Kelvin Mutisya, an auditor at a mid-sized consultancy firm in Nairobi, is worried about his next paycheck as the moratorium on a loan he had taken from a bank comes to an end.

The father of two has a 5-year check-off loan he took in 2018 to purchase a plot in the outskirts of the capital.

In March, following the outbreak of Covid-19, his employer slashed his salary by 20 per cent as part of the shared sacrifice so that none of the colleagues could have to be fired. In response to the salary cut, he approached his bank to renegotiate the terms of his credit facility. He was offered a three-month moratorium, which deferred repayment of his loan to August.

Kelvin was in the ranks of private sector workers whose loans formed the majority of facilities that were restructured as banks sought to ease the pain for borrowers.

Data from the regulator shows that most of the loans were extended for 9-12 months.

Like others, Kelvin had initially thought the pandemic would end within a few months and things would go back to normal.

Things are yet to go back to normal and for people like Kelvin, the full weight of the pandemic is set to be felt more from August.

“When I signed-up for a three-month moratorium in April, I was working with the assumption that my salary would have been restored by August,” Mr. Mutisya told Moolah. “The Covid-19 situation in the country remains very fluid with no predictable end in sight. This has continued to depress businesses; I am not sure if my bank will extend the moratorium to the end of the year.”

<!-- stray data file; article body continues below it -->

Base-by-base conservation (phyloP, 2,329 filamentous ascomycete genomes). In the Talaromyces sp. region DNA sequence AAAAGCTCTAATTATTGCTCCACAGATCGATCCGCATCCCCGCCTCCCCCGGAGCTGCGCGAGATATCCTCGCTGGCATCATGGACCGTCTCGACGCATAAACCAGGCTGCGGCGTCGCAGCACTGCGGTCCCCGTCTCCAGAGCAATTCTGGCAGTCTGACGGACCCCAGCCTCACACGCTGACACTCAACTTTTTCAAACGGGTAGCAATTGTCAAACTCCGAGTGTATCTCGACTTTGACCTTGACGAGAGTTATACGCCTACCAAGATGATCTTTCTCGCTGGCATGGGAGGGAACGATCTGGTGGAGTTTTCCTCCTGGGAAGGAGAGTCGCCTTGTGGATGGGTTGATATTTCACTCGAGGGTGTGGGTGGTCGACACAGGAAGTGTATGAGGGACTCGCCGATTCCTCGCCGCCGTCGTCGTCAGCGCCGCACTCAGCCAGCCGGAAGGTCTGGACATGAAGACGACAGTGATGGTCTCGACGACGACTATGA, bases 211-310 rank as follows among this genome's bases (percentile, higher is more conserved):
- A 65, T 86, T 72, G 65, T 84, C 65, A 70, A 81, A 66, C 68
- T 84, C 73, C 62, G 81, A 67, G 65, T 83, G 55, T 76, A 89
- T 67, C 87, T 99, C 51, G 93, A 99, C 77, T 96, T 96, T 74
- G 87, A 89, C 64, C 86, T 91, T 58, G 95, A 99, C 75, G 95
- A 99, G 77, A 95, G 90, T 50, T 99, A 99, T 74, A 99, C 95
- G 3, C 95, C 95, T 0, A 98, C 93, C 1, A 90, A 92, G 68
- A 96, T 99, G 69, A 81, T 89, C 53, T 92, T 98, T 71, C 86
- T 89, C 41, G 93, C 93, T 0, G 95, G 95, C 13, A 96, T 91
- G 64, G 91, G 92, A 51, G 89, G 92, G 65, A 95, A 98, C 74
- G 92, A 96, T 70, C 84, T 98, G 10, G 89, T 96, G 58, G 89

CBK reported that over KSh880 billion worth of loans had been restructured by July.

Given that the credit restructuring was not standardized, says Jared Osoro, the Director of Research at the Kenya Bankers Association, there is some wiggle room for people like Kelvin.

“The basis of credit restructuring was on the level of an individual’s cash flow and how they were impacted by the pandemic. Some customers’ cash possession is now worse off than they were when the pandemic started,” says Mr. Osoro. “For such customers, they’ll have to approach their banks to either extend the tenure of the loans or restructure the repayment amounts.”

This scenario provides a conundrum for both banks and the customers, says Johnson Nderi, Manager, Corporate Finance and Advisory, ABC Capital Ltd.

“The only option for bank customers that are not able to meet their loan obligations is to negotiate for extension of the moratorium,” Mr. Nderi said.

For, banks, Jared says, they will have to look at the asset classification. “As the moratorium for these credit facilities lapses, banks will have to reassess how they report the asset classification,” Mr. Osoro noted. “Banks will either have to take a hit or go for foreclosure especially for secure loans.”